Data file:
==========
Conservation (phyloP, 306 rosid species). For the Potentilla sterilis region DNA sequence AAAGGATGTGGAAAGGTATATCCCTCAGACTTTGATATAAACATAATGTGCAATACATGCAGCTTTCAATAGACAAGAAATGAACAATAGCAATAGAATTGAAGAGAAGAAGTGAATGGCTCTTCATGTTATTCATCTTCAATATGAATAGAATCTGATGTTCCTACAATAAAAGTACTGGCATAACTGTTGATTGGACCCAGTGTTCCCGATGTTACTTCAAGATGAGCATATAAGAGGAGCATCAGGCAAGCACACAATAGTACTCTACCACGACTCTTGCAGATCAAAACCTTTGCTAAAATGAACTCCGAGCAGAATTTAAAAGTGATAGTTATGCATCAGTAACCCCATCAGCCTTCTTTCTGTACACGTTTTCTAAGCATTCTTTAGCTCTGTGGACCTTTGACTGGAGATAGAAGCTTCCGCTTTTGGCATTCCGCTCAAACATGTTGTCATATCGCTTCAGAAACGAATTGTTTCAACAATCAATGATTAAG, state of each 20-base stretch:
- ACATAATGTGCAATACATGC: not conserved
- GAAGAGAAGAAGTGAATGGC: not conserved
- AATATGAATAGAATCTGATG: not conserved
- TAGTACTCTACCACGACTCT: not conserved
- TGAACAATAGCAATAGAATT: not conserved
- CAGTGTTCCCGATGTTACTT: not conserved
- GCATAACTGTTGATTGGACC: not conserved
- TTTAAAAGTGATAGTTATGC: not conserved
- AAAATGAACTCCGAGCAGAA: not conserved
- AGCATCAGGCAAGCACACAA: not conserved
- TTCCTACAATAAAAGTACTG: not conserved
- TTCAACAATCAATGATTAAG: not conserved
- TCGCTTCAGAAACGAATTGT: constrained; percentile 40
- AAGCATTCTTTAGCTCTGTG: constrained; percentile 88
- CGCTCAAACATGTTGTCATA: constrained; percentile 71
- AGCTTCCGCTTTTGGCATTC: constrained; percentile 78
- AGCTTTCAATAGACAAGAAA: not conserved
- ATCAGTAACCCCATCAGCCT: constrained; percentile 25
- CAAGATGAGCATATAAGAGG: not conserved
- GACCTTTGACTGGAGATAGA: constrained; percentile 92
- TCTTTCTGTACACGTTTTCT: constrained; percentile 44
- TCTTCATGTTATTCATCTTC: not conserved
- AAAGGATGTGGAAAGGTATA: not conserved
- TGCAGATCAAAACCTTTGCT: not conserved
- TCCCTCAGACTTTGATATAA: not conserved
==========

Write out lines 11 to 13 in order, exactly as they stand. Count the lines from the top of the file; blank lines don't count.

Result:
- AGCATCAGGCAAGCACACAA: not conserved
- TTCCTACAATAAAAGTACTG: not conserved
- TTCAACAATCAATGATTAAG: not conserved